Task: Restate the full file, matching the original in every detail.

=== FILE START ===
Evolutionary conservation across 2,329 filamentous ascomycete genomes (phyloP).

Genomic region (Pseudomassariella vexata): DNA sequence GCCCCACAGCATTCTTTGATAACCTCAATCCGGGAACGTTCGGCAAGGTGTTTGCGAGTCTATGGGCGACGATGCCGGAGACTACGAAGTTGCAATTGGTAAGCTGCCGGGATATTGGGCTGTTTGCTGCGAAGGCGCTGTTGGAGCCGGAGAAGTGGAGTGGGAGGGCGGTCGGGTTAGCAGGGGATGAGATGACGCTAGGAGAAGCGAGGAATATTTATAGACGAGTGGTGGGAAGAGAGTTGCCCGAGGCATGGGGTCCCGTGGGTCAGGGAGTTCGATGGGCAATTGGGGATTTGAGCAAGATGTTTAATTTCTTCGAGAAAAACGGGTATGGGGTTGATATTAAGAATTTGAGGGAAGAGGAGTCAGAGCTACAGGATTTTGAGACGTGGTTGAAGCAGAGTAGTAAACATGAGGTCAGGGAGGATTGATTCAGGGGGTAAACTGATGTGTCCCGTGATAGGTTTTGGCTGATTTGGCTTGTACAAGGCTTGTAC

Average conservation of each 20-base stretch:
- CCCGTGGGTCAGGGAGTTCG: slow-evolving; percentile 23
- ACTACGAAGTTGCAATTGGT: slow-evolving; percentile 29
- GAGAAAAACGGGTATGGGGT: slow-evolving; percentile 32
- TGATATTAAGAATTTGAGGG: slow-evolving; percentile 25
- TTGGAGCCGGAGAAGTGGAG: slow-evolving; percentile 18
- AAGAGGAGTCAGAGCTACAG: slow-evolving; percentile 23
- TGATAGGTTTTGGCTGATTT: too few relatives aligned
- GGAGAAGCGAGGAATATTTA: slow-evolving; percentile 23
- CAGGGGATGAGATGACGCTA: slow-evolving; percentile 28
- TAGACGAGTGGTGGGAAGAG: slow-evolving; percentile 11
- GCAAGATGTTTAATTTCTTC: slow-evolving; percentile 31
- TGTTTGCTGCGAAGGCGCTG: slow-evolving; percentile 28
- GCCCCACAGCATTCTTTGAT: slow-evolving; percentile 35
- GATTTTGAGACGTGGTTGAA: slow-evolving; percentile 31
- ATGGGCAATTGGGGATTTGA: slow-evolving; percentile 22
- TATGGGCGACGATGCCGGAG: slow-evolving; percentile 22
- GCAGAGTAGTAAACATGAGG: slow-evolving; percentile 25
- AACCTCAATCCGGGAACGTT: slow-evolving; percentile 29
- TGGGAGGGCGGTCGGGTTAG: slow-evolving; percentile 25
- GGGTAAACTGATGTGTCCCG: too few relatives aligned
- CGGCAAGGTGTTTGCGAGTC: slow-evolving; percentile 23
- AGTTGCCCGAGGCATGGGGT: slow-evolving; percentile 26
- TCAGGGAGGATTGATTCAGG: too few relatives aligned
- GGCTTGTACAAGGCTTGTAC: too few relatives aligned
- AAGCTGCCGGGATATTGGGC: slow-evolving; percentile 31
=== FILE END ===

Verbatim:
Evolutionary conservation across 2,329 filamentous ascomycete genomes (phyloP).

Genomic region (Pseudomassariella vexata): DNA sequence GCCCCACAGCATTCTTTGATAACCTCAATCCGGGAACGTTCGGCAAGGTGTTTGCGAGTCTATGGGCGACGATGCCGGAGACTACGAAGTTGCAATTGGTAAGCTGCCGGGATATTGGGCTGTTTGCTGCGAAGGCGCTGTTGGAGCCGGAGAAGTGGAGTGGGAGGGCGGTCGGGTTAGCAGGGGATGAGATGACGCTAGGAGAAGCGAGGAATATTTATAGACGAGTGGTGGGAAGAGAGTTGCCCGAGGCATGGGGTCCCGTGGGTCAGGGAGTTCGATGGGCAATTGGGGATTTGAGCAAGATGTTTAATTTCTTCGAGAAAAACGGGTATGGGGTTGATATTAAGAATTTGAGGGAAGAGGAGTCAGAGCTACAGGATTTTGAGACGTGGTTGAAGCAGAGTAGTAAACATGAGGTCAGGGAGGATTGATTCAGGGGGTAAACTGATGTGTCCCGTGATAGGTTTTGGCTGATTTGGCTTGTACAAGGCTTGTAC

Average conservation of each 20-base stretch:
- CCCGTGGGTCAGGGAGTTCG: slow-evolving; percentile 23
- ACTACGAAGTTGCAATTGGT: slow-evolving; percentile 29
- GAGAAAAACGGGTATGGGGT: slow-evolving; percentile 32
- TGATATTAAGAATTTGAGGG: slow-evolving; percentile 25
- TTGGAGCCGGAGAAGTGGAG: slow-evolving; percentile 18
- AAGAGGAGTCAGAGCTACAG: slow-evolving; percentile 23
- TGATAGGTTTTGGCTGATTT: too few relatives aligned
- GGAGAAGCGAGGAATATTTA: slow-evolving; percentile 23
- CAGGGGATGAGATGACGCTA: slow-evolving; percentile 28
- TAGACGAGTGGTGGGAAGAG: slow-evolving; percentile 11
- GCAAGATGTTTAATTTCTTC: slow-evolving; percentile 31
- TGTTTGCTGCGAAGGCGCTG: slow-evolving; percentile 28
- GCCCCACAGCATTCTTTGAT: slow-evolving; percentile 35
- GATTTTGAGACGTGGTTGAA: slow-evolving; percentile 31
- ATGGGCAATTGGGGATTTGA: slow-evolving; percentile 22
- TATGGGCGACGATGCCGGAG: slow-evolving; percentile 22
- GCAGAGTAGTAAACATGAGG: slow-evolving; percentile 25
- AACCTCAATCCGGGAACGTT: slow-evolving; percentile 29
- TGGGAGGGCGGTCGGGTTAG: slow-evolving; percentile 25
- GGGTAAACTGATGTGTCCCG: too few relatives aligned
- CGGCAAGGTGTTTGCGAGTC: slow-evolving; percentile 23
- AGTTGCCCGAGGCATGGGGT: slow-evolving; percentile 26
- TCAGGGAGGATTGATTCAGG: too few relatives aligned
- GGCTTGTACAAGGCTTGTAC: too few relatives aligned
- AAGCTGCCGGGATATTGGGC: slow-evolving; percentile 31